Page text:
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Fungal Diseases

​Fungi are eukaryotic creatures including both single-celled organisms such as yeast as well as multicellular organisms such as fungi and mushrooms or toadstools. Fungi multiply and spread through sexual and vegetative propagation by spores.

An infectious disease caused by fungi is referred to as mycosis or fungal disease. In a human mycosis the fungal pathogens lives parasitically from or in the living tissue of humans. A distinction is made between dermatophytes (filamentous fungi), yeasts (yeasts) and molds. After the localization itself mycoses can be divided into superficial and systemic fungal infections. The superficial mycoses are fungal skin infections (caused by dermatophytes). In systemic mycoses fungi enter the bloodstream and infect the internal organs. Systemic mycoses are serious illnesses and usually infest among people with a very weakened immune systems.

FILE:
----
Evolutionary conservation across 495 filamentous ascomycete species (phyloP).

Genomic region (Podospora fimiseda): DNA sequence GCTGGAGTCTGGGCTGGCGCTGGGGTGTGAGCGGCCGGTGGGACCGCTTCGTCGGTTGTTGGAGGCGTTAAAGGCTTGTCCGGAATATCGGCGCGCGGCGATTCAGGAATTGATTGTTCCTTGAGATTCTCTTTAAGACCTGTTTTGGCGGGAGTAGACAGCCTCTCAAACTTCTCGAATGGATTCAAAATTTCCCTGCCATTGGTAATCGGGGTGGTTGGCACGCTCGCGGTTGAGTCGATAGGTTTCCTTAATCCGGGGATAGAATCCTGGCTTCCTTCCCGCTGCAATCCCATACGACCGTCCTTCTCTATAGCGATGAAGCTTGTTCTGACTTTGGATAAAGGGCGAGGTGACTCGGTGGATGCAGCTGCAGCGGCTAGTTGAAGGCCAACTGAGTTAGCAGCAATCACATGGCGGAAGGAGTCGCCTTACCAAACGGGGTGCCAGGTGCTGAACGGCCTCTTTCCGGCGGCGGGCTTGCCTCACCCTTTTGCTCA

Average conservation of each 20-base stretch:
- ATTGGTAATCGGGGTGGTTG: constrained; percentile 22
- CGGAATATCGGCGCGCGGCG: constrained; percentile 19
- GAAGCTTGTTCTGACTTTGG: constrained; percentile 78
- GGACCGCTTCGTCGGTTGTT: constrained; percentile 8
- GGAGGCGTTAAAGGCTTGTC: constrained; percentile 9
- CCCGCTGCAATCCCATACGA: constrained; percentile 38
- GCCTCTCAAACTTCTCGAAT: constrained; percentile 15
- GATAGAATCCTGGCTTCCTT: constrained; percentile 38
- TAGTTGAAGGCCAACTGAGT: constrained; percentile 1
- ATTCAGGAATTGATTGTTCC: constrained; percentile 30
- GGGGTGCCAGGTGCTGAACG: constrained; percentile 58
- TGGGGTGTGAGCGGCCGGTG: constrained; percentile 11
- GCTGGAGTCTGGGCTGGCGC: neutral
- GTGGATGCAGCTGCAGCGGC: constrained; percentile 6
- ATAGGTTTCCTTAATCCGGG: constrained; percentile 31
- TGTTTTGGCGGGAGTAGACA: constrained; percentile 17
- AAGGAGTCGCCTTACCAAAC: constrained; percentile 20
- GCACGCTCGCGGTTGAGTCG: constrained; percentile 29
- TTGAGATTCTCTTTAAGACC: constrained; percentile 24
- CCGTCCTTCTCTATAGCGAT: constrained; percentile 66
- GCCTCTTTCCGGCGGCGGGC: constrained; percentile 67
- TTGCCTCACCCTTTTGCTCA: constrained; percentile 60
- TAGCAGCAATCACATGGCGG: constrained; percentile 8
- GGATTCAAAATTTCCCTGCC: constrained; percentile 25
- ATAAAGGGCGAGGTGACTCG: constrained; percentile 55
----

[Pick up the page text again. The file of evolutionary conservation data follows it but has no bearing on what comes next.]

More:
Patients with invasive fungal infections are cared for either in the ambulance or in the context of our infectious diseases consultation service. The Dermatology colleagues are responsible for the treatment of superficial mycoses.

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